Low Skies: All the Love I Could Find

Slowcore band avoids the pitfalls of its genre to deliver an album of simple yet surprising refinements.

There it is, the dreaded word: "slowcore." That special little word that can conjure up heart-worn joy or that faint little taste of vomit in the back of your mouth. It's that special sub-genre where you'll rarely find the words "upbeat" floating around (or even "mid-tempo", for that matter). Slowcore is slow -- it's patient, never rushes things, and winds up crawling into your skin all the more. Yet there's one thing about this little sub-genre: it is so easy to screw it up. That emo kid across the street from you could be recording a slowcore album right now, using single-string guitar plucks and expanding them out into 12-minute epics of boredom. As uninteresting as that sounds, it can at least put you to sleep in seconds flat.

Enter Chicago's Low Skies. Formed in 2000, this group performs slowcore style with a heavy alt-country bent (imagine Explosions in the Sky with a bit of twang). Their 2003 debut, The Bed, was very much a story-song affair, sometimes sounding as if Sonic Youth had gotten hold of a slide guitar, other times focusing less on melody and more on atmosphere and lyrics. So it comes as a slight bit of a surprise that All the Love I Could Find is as straightforward as it is. Certainly, there are a lot of atmospherics going on, but they're wrapped in simple and memorable hooks. They still indulge in tendencies that groups like Sigur Ros and the aforementioned Explosions do, which means reaching out for the epic, though here they feel a bit more constrained, cutting down from two seven-minute stretches to just one on this release. One could go as far as to say that they're focusing more towards pop elements… when in fact they're just focusing their sound, to great effect.

Given the limits of slowcore, the band seems more than happy to throw more than a few twists into the bend, as on "Levelling", which briefly erupts into a crashing wave of reverb guitars before bringing in a faint Cake-like keyboard sound that's only barely audible. The brilliant opener "Stone Mountain" proves to be perfectly placed: riding a giant canyon-like bass that appears at its own leisure, the song soon evolves with its mellow guitar lines and meandering keyboards. The build is slow and gradual, but it pays off -- and if you like "Stone Mountain", then the rest of the album is nothing but a treat. If there's any one downside (aside from the fact that "Sweet Young Girls" has the weakest melody on the album), it is the very fact that in terms of mood, few songs vary from the opening tracks -- this dark, middle-of-nowhere sound is a bit repetitive in nature (some will obviously be screaming for a bit more diversity than the occasional harmonica thrown in for good measure). Yet unlike today's three-minute, radio-jingle-ready pop LPs that you see in droves on any Best Buy music aisle, Low Skies offer something that few major-label acts can actually lay claim to: Here we don't have a collection of singles -- here we have an album.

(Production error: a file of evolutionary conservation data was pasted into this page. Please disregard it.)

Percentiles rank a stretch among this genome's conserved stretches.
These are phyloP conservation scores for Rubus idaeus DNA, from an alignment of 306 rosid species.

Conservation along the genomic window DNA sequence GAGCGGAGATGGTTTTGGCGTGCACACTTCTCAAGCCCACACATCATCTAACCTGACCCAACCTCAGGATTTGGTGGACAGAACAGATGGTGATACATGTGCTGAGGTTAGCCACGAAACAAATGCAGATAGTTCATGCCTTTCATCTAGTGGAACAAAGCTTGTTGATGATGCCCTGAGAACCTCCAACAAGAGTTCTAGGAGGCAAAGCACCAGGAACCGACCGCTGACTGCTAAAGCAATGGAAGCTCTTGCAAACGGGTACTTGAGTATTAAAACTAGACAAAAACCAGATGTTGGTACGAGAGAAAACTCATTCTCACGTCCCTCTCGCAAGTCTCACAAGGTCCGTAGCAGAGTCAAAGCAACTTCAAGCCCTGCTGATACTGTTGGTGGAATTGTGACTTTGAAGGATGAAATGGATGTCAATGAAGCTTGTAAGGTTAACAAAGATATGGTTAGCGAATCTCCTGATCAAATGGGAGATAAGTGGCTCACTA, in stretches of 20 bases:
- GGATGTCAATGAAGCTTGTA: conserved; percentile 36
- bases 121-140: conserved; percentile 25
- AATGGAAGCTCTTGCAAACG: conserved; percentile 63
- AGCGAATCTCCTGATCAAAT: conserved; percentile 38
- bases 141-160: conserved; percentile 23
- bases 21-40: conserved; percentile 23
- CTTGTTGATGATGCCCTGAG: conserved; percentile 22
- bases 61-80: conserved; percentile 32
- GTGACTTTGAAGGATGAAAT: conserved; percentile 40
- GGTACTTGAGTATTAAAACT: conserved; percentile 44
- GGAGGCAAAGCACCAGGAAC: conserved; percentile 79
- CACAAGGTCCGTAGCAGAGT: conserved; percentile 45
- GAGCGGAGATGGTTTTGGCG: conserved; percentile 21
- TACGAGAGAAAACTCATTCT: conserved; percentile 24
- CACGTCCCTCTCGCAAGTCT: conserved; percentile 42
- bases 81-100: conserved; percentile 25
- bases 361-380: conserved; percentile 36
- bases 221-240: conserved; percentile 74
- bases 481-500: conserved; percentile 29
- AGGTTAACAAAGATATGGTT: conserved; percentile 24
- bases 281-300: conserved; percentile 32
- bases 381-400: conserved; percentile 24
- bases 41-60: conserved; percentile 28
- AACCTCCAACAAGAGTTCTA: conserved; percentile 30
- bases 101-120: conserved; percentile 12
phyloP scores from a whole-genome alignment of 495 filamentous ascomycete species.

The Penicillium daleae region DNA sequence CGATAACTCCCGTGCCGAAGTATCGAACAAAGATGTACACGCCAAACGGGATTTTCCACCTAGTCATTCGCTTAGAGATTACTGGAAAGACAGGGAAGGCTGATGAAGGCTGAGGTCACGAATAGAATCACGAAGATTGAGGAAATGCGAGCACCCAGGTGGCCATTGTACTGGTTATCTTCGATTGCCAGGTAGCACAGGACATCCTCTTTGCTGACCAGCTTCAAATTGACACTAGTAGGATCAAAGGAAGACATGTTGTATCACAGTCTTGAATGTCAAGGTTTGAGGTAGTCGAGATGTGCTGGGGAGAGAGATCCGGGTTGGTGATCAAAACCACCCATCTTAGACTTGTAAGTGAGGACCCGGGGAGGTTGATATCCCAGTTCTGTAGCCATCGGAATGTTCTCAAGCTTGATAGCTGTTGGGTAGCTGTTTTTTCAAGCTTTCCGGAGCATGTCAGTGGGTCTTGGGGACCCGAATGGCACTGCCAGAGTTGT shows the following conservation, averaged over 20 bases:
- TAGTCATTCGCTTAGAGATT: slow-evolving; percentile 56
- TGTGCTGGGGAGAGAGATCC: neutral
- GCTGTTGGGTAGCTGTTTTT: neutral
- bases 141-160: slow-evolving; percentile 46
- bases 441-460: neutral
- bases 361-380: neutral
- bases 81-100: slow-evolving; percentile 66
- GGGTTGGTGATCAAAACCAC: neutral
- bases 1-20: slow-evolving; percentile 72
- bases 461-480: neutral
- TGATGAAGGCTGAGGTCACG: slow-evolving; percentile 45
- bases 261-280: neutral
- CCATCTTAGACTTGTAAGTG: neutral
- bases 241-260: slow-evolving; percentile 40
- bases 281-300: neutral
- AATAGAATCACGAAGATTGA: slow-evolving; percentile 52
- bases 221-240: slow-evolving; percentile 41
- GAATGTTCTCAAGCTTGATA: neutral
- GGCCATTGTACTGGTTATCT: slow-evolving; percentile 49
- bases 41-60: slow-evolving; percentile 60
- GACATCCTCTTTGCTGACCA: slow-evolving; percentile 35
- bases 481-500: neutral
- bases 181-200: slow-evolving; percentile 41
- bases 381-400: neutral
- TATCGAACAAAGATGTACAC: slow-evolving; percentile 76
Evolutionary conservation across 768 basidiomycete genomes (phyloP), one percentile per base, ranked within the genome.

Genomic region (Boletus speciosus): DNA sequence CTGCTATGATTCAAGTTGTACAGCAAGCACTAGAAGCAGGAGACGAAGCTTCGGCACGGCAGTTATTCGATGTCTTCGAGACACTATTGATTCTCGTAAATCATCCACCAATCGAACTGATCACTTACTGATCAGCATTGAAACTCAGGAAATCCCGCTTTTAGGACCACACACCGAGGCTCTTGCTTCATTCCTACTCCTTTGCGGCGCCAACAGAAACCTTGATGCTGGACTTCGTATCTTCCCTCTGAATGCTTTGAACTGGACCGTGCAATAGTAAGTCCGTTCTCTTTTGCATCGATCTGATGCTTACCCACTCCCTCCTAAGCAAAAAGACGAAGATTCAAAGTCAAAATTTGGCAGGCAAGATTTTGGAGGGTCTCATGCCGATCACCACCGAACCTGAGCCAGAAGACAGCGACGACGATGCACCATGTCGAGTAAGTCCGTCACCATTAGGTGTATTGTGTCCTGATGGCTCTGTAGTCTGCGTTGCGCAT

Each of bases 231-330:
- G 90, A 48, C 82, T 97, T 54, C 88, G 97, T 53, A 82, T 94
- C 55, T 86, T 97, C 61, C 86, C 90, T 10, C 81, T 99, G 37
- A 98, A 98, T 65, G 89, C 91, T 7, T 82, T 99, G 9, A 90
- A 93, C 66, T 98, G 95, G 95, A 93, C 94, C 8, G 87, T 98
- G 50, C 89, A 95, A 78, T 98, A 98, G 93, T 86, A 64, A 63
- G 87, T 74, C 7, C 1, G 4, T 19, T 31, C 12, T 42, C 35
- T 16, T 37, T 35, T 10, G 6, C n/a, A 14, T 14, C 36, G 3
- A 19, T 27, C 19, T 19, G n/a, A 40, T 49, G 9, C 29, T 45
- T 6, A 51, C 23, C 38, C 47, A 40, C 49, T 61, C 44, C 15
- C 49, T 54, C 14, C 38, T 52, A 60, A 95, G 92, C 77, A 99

Throughout all of this, it is very easy to let Christopher Salveter's voice simply wash over you like the rest of the music, but to do that would be missing one of the most important elements of the Low Skies: the lyrics. While their first album featured mournful anti-ballads and tumbleweed murder tales, here is an album that is flat-out about regret. No story songs here, just countless and painful tales of lost love. Salveter should be praised for reminding us that there was a time when, lyrically, less could be more. No better are the opening lines of "Torture": "It's torture each time you turn / Cause I can't touch a sleeping girl". In a few words he captures desire, wanting, and ultimately respect for the one you love. At times, the words can venture into surrealism, as on "You Can't Help Those People" (most notably "Tattooed sin / On my inner lip with barbed wire / Do the boys in drag make you sick / Or do they turn you on like basement fires?"). By the time one reaches the midpoint of "The Cause of It", it can be overwhelming -- both musically and lyrically -- because this is a breakup song bar-none ("I want it to feel like before but how it was I couldn't tell you / Was I meant to be a constant wreck and not know?").

It's too early to say that this is a masterpiece of atmospheric post-rock. It's too early to tell if this album will be a full-on success. However, we're at a point where we can say this: The next time you're nostalgic for love, the road is open and the sky is closed, there's a soundtrack already made for you.


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